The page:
Why Chromebook Sales Are Surging in Schools, Enterprises

Why Chromebook Sales Are Surging in Schools, Enterprises
The U.S. Is a Major Source of Growth
Blame It On Windows 8
Microsoft's Hardware Partners Aren't Coming Up With New PC Designs
Education Buyers Are Crucial
Pricing Plays a Major Role for Chromebooks
PC Makers See the Value in Chromebooks
Buyer Preferences Are Shifting in Google's Favor
It's a Cloud-Based World, After All
The Enterprise Is Surprisingly Interested in Chromebooks
It Makes Sense for People Used to Working With Google Cloud Apps
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Why Chromebook Sales Are Surging in Schools, Enterprises

By Don Reisinger

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The U.S. Is a Major Source of Growth

The United States has been crucial to the success of Chromebooks. According to the latest data from NPD, customers across the U.S. have been buying thousands of Chromebooks. Part of that is due to Google's marketing in the U.S., but it's also because it's been so popular on Amazon.com. Without the U.S., it's likely that Chromebooks wouldn't be as successful as they are.

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Blame It On Windows 8

Windows 8 has been a huge cause for concern for enterprise customers and consumers, according to NPD. The research firm reports that issues with Windows 8 and the belief that the operating system has major problems have caused the public to look elsewhere for notebooks and other PC models. Chromebooks have become one of the main beneficiaries of this trend.

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Microsoft's Hardware Partners Aren't Coming Up With New PC Designs

Looking at the design of PC hardware, not much has changed over the last couple of years. While devices have gotten nicer, in general, the actual design of those products hasn't trumped anything seen in the Chromebook space. Chromebook vendors have taken pages out of Apple's design book, and that has served them well. PC makers haven't done the same.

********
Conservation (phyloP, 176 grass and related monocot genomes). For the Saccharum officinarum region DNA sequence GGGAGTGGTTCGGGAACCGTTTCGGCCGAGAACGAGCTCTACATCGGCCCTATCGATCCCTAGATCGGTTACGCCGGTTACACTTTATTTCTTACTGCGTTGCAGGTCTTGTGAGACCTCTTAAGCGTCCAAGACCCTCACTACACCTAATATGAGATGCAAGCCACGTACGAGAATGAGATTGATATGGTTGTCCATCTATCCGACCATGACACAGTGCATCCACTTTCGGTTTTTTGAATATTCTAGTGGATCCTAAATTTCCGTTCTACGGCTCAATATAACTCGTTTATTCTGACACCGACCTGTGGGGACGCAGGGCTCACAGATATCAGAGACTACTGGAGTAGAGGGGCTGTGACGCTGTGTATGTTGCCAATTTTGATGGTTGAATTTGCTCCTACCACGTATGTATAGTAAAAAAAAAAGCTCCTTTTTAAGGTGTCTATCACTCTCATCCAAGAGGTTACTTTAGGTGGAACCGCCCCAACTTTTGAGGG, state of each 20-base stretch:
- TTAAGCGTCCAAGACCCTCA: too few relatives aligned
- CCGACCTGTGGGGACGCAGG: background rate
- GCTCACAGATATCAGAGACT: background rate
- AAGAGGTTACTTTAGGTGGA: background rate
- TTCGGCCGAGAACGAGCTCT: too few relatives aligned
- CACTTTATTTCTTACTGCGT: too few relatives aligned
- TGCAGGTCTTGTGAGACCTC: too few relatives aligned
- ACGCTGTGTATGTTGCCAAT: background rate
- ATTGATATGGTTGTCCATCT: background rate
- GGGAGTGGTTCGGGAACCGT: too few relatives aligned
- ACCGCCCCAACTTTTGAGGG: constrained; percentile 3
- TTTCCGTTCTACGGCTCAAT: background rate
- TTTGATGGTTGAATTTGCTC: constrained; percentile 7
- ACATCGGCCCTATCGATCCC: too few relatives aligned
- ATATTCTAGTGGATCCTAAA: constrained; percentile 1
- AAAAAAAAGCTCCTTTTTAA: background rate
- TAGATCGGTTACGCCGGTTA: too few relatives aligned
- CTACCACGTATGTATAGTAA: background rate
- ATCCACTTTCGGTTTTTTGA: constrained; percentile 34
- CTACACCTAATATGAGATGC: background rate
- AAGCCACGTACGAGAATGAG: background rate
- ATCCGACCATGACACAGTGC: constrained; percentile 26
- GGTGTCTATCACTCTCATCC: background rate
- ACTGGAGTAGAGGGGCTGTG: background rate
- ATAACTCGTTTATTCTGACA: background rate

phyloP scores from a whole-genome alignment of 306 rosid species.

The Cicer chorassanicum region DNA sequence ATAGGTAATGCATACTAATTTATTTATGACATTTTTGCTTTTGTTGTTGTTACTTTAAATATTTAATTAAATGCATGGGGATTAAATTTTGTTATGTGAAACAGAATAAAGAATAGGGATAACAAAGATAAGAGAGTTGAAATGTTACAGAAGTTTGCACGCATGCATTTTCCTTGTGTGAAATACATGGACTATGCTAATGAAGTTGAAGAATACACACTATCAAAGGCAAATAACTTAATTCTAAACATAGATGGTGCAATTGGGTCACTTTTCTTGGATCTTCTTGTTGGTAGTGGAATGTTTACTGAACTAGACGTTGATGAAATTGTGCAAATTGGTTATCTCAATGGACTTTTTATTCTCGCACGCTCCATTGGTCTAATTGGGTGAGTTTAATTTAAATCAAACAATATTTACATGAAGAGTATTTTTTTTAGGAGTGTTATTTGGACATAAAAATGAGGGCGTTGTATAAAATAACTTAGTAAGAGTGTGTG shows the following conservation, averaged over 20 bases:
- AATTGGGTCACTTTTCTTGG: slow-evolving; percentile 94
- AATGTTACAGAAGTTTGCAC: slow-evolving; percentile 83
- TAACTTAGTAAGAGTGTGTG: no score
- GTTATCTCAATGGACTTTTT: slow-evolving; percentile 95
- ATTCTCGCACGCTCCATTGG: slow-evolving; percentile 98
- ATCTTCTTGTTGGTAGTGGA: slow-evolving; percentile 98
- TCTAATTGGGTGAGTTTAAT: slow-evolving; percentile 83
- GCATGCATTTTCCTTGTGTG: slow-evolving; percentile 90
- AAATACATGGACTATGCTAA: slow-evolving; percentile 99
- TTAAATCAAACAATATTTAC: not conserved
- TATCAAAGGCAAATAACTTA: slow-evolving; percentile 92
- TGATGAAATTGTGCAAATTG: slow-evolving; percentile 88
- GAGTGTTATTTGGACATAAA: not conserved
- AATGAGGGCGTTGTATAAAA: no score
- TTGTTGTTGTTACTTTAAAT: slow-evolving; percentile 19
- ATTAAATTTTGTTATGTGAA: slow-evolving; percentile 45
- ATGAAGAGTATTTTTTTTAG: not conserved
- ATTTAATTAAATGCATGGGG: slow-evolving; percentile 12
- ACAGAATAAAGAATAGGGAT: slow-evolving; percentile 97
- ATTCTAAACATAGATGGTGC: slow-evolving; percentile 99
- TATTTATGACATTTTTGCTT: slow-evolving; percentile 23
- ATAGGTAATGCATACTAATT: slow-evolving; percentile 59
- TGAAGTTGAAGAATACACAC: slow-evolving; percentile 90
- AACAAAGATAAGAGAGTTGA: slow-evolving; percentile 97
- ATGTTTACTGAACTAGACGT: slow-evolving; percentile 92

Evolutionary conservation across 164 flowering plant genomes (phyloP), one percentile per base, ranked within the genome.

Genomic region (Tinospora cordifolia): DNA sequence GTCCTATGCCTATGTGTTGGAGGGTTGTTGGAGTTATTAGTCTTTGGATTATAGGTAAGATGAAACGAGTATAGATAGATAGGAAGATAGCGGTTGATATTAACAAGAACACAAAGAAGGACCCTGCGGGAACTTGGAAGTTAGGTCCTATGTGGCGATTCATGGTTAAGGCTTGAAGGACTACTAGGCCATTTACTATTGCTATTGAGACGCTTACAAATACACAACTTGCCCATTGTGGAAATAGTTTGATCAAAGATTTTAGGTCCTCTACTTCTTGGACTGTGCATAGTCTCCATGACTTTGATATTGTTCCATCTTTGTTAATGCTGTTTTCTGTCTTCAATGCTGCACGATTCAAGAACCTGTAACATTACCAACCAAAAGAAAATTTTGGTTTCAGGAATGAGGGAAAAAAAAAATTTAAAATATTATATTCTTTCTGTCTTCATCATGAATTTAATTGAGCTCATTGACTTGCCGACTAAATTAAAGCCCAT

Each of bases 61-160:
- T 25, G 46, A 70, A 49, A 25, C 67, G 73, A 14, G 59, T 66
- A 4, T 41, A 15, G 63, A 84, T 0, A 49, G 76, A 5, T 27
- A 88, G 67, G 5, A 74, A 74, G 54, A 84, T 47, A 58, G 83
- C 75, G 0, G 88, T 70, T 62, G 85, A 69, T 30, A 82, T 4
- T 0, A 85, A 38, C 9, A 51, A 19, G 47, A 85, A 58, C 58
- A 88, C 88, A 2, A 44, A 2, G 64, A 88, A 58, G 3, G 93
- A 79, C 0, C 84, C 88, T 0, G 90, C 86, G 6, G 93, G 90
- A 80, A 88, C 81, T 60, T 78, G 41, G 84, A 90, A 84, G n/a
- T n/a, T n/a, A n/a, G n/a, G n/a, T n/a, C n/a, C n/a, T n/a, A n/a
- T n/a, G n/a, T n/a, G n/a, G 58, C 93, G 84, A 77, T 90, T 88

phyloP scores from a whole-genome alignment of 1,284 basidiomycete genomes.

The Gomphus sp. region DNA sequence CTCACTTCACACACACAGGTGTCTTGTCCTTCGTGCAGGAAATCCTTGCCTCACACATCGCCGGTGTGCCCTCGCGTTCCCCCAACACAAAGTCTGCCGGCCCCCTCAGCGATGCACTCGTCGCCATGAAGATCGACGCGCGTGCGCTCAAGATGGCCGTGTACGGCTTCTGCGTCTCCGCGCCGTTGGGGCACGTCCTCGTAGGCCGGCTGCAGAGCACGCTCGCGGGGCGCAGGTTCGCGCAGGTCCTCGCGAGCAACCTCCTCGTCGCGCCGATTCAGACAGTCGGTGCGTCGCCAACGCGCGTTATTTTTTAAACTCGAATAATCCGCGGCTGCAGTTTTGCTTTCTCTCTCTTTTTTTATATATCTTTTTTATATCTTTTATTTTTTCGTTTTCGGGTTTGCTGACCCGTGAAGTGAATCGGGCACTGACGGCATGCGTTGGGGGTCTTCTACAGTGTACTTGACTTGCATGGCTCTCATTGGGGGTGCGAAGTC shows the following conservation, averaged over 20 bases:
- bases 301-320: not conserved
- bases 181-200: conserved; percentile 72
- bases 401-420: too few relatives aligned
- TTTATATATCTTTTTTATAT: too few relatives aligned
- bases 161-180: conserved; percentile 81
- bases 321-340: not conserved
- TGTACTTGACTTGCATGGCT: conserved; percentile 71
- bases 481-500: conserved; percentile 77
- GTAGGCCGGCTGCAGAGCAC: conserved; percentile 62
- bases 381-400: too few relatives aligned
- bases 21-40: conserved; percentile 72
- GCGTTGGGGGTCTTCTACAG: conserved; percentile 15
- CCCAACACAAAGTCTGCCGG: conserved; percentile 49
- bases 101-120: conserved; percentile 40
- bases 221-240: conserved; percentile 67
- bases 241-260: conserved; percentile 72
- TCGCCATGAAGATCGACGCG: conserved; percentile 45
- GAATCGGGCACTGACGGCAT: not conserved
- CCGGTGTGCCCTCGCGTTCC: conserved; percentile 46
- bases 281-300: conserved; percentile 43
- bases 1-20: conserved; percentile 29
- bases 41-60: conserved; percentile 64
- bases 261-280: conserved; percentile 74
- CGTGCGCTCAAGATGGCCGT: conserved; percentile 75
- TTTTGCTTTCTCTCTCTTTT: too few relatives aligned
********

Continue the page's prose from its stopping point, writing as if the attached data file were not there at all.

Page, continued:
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Education Buyers Are Crucial

According to NPD and other research firms, the education market is buying into Chromebooks at a rapid rate. Google officials announced July 21 that schools purchased more than 1 million Chromebooks in the 2014 second quarter. At last count, more than 2,000 institutions have adopted Chromebooks. When Google launched its first Chromebooks, the company targeted educational customers. It appears now that that effort has worked out quite well.

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Pricing Plays a Major Role for Chromebooks

Chromebook pricing has been a crucial component in the success of the form factor. Chromebooks with solid designs and components can be purchased for around $250 or so, making them far more affordable than even the lowest-end full-size iPad. Customers care deeply about pricing, according to NPD, and that has helped Chromebooks.

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PC Makers See the Value in Chromebooks

The data from NPD shows that Chromebooks are of real value to device vendors. Samsung, Acer, Hewlett-Packard and others are all seeing the increasing value in Chromebooks, and they're spending more investment dollars on the device type, considering the market is growing so rapidly. Meanwhile, they're starting to see some issues with demand for PCs. If that continues, expect vendors to spend even more of their time and investment on Chromebooks.

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Buyer Preferences Are Shifting in Google's Favor

It's hard to argue with hard data. At the end of 2013, NPD released key market share data in the enterprise space. The company reported that while Chromebook market share was 0.2 percent in 2012, it had jumped to 10 percent in 2013. Through the entire notebook channel so far this year, Chromebooks have accounted for 35 percent of all sales.

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It's a Cloud-Based World, After All

The fight for the cloud is positively impacting Chromebooks. Companies and consumers are both trying out cloud services and finding them to adequately address their needs. Google's cloud-based Chrome OS plays right into that, making Chromebooks appealing tools. It's an interesting trend shift.

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The Enterprise Is Surprisingly Interested in Chromebooks

As noted, the enterprise is investing somewhat heavily in Chromebooks. Although Chromebook share was at 10 percent in the enterprise market, far behind the 34 percent of Windows notebooks, Google's operating system stole market share from Windows, iPads and other products. Companies are replacing at least some of their older PCs with Chromebooks. Who would have thought that would have happened?

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It Makes Sense for People Used to Working With Google Cloud Apps

It shouldn't be surprising that the people used to working with Google's cloud applications would be willing to try out Chromebooks. For years, they've been using Google's slate of services, including Gmail, Google Maps and Google Docs, and all of those are built right into Chromebooks. Better yet, the operating system works well with the Chrome browser, so it's easy to synchronize data across multiple Google apps, even if the user has started out running the Chrome browser on another PC platform. For the Google fanatic, choosing a Chromebook can become a natural choice.

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